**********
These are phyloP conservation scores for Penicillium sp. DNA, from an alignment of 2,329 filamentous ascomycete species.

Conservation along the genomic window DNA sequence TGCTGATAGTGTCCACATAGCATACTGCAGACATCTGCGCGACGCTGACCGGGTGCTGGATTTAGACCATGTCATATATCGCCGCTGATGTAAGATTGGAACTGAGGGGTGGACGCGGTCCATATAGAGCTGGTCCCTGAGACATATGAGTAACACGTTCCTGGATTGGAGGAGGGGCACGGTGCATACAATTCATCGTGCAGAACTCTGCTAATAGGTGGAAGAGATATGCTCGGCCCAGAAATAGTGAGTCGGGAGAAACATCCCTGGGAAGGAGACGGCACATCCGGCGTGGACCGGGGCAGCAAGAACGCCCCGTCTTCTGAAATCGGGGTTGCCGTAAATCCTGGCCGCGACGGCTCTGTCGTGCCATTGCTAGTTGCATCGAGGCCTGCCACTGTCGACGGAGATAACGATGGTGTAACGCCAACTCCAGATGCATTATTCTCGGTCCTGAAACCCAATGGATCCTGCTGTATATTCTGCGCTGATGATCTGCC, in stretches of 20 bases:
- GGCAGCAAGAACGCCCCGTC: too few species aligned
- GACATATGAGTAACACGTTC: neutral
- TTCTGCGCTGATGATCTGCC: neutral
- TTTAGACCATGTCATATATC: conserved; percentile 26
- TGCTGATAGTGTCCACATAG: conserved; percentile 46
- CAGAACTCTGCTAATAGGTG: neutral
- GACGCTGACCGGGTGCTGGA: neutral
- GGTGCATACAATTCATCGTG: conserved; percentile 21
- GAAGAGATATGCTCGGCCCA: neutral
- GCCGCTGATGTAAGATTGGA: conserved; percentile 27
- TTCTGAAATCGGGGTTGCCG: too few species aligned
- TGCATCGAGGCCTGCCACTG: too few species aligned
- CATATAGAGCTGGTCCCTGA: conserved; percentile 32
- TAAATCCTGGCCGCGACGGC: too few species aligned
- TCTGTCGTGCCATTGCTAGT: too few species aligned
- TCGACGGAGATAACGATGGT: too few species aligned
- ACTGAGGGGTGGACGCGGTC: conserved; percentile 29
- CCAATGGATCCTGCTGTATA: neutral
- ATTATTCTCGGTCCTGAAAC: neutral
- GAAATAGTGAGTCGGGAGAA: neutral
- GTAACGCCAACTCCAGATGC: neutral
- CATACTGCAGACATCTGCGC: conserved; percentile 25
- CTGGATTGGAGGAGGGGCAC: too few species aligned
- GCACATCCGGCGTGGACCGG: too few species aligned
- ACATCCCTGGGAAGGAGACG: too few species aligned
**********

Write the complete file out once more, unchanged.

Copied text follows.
These are phyloP conservation scores for Penicillium sp. DNA, from an alignment of 2,329 filamentous ascomycete species.

Conservation along the genomic window DNA sequence TGCTGATAGTGTCCACATAGCATACTGCAGACATCTGCGCGACGCTGACCGGGTGCTGGATTTAGACCATGTCATATATCGCCGCTGATGTAAGATTGGAACTGAGGGGTGGACGCGGTCCATATAGAGCTGGTCCCTGAGACATATGAGTAACACGTTCCTGGATTGGAGGAGGGGCACGGTGCATACAATTCATCGTGCAGAACTCTGCTAATAGGTGGAAGAGATATGCTCGGCCCAGAAATAGTGAGTCGGGAGAAACATCCCTGGGAAGGAGACGGCACATCCGGCGTGGACCGGGGCAGCAAGAACGCCCCGTCTTCTGAAATCGGGGTTGCCGTAAATCCTGGCCGCGACGGCTCTGTCGTGCCATTGCTAGTTGCATCGAGGCCTGCCACTGTCGACGGAGATAACGATGGTGTAACGCCAACTCCAGATGCATTATTCTCGGTCCTGAAACCCAATGGATCCTGCTGTATATTCTGCGCTGATGATCTGCC, in stretches of 20 bases:
- GGCAGCAAGAACGCCCCGTC: too few species aligned
- GACATATGAGTAACACGTTC: neutral
- TTCTGCGCTGATGATCTGCC: neutral
- TTTAGACCATGTCATATATC: conserved; percentile 26
- TGCTGATAGTGTCCACATAG: conserved; percentile 46
- CAGAACTCTGCTAATAGGTG: neutral
- GACGCTGACCGGGTGCTGGA: neutral
- GGTGCATACAATTCATCGTG: conserved; percentile 21
- GAAGAGATATGCTCGGCCCA: neutral
- GCCGCTGATGTAAGATTGGA: conserved; percentile 27
- TTCTGAAATCGGGGTTGCCG: too few species aligned
- TGCATCGAGGCCTGCCACTG: too few species aligned
- CATATAGAGCTGGTCCCTGA: conserved; percentile 32
- TAAATCCTGGCCGCGACGGC: too few species aligned
- TCTGTCGTGCCATTGCTAGT: too few species aligned
- TCGACGGAGATAACGATGGT: too few species aligned
- ACTGAGGGGTGGACGCGGTC: conserved; percentile 29
- CCAATGGATCCTGCTGTATA: neutral
- ATTATTCTCGGTCCTGAAAC: neutral
- GAAATAGTGAGTCGGGAGAA: neutral
- GTAACGCCAACTCCAGATGC: neutral
- CATACTGCAGACATCTGCGC: conserved; percentile 25
- CTGGATTGGAGGAGGGGCAC: too few species aligned
- GCACATCCGGCGTGGACCGG: too few species aligned
- ACATCCCTGGGAAGGAGACG: too few species aligned